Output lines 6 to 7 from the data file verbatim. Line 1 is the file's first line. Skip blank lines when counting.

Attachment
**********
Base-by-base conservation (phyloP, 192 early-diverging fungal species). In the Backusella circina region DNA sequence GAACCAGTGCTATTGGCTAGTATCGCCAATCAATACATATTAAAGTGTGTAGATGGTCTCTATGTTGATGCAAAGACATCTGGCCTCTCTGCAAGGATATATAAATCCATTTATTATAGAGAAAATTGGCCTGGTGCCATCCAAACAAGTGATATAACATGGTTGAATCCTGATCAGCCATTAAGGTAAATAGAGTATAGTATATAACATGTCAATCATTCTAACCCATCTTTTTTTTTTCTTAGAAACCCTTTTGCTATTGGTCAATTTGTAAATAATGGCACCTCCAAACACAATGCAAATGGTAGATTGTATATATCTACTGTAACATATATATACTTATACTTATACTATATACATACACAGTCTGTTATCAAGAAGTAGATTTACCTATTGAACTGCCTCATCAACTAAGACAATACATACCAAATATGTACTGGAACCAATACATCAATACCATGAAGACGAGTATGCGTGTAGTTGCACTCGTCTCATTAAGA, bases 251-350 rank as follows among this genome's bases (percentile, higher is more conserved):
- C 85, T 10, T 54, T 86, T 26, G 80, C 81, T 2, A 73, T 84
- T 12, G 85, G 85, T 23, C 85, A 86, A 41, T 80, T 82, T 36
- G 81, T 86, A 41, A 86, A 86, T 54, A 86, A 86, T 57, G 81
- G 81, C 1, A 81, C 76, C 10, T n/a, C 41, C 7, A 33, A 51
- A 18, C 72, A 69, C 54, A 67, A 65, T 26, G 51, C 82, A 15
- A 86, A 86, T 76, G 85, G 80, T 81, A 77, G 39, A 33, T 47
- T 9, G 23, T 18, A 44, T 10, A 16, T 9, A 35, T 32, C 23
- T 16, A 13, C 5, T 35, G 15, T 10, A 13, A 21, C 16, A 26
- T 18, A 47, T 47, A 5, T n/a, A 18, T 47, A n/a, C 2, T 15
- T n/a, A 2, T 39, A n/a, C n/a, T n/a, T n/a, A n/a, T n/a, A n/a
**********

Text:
- A 18, C 72, A 69, C 54, A 67, A 65, T 26, G 51, C 82, A 15
- A 86, A 86, T 76, G 85, G 80, T 81, A 77, G 39, A 33, T 47